“Iron Point” makes some good suggestions to the Rochester Union Newspaper regarding the city’s water supply. What he suggests is nothing more nor less than that the city buy Canadice lake and let Hemlock lake go entirely.
Rochester people strain at a gnat and swallow a whole circus when they talk about the water being contaminated from a few cottages near the lake shore and shut their eyes to the fact that they are drinking the drainage of the whole village of Springwater.
In an article to last Friday’s Union its correspondent says: “The fact is that the drainage from hills on either side of Hemlock is but a trifle compared with the entire watershed converging toward that common center. The valley in which the lake is found extends some ten or twelve miles still south; the hills on either side are high, barns and dwellings are numerous; gulches and brooks frequent, and all these form a creek in the valley, which finally empties itself into the lake, as it must continue to do, there being no other possible escape.
Add to this the fact that four miles above the head of the lake reposes the busy village of Springwater - with all of its tanneries, factories, shops, dwellings, stables, etc., which must be drained into this common outlet of all the valley, and you have a problem to contemplate; hard, indeed, to dispose of.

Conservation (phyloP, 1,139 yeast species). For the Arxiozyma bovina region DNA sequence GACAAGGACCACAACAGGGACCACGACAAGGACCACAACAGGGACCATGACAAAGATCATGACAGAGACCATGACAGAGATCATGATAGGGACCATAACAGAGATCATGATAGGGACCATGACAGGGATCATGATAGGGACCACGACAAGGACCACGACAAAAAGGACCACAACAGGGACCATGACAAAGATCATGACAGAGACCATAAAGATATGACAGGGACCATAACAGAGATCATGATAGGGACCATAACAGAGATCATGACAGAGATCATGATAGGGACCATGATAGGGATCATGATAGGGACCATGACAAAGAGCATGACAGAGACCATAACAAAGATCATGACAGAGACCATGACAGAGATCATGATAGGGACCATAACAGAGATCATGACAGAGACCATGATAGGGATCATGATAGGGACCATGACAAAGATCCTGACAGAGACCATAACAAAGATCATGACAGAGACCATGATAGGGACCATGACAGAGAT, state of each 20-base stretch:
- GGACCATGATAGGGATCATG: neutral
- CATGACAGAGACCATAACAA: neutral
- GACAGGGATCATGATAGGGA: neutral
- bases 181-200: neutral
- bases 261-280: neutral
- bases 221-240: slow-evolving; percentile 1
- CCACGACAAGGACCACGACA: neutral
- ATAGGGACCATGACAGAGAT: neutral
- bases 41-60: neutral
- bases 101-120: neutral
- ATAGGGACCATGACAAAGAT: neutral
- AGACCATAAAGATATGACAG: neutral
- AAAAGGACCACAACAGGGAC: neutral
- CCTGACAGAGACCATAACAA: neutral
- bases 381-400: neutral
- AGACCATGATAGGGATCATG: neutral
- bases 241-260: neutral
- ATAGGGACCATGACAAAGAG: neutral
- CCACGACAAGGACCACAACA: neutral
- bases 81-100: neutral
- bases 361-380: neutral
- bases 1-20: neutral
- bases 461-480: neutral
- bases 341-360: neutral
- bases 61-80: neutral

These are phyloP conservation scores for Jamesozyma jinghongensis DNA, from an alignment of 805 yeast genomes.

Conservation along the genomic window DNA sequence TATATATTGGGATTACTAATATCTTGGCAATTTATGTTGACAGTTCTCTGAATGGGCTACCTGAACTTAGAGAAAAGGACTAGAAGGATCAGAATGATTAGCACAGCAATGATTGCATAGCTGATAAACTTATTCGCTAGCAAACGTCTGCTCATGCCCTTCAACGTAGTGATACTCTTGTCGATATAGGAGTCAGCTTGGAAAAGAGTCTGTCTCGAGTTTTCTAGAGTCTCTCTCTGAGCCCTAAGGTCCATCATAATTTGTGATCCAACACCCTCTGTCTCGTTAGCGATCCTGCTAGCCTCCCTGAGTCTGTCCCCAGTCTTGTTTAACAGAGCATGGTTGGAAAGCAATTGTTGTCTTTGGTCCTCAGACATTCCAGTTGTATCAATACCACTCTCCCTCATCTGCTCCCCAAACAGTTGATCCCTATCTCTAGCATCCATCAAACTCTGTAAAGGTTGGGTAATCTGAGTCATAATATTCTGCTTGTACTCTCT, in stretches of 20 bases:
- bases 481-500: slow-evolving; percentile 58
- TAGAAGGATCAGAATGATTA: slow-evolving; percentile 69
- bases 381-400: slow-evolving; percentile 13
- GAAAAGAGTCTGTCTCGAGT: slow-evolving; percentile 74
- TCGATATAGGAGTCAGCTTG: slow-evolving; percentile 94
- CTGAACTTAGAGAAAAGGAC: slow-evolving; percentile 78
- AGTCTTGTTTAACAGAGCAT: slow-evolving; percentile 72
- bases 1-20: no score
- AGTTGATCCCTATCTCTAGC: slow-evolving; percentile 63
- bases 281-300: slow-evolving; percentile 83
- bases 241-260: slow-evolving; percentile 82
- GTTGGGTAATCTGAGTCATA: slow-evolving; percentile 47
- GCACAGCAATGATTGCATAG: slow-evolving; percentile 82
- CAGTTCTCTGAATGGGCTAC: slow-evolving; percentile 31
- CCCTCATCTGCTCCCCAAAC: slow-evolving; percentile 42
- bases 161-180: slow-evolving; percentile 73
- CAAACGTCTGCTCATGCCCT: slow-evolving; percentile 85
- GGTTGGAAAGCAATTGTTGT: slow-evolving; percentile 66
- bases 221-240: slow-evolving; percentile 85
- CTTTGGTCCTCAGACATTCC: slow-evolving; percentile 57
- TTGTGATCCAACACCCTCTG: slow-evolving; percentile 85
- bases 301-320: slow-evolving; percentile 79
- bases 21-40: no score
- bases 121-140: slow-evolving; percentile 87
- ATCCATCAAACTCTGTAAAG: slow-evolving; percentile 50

Of course, here is a source of contagion that cannot be bought, fenced in or galvanized into safety, and the only way is to accept the situation resignedly, or abandon Hemlock entirely and look elsewhere for your water supply.
There is perhaps a way out of the dilemma, easy of adoption and altogether feasible, unless you require more water than the remedy about to be named will furnish.
Buy and control the Canadice Lake as Boston does the Cochituate, and the difficulty is disposed of for all time.
The Canadice Lake is more elevated than an other lake in Western New York, has no sources of contamination, and can doubtless be secured at its real value and devoted to city purposes exclusively - with due economy maybe made adequate to the emergency for years to come.”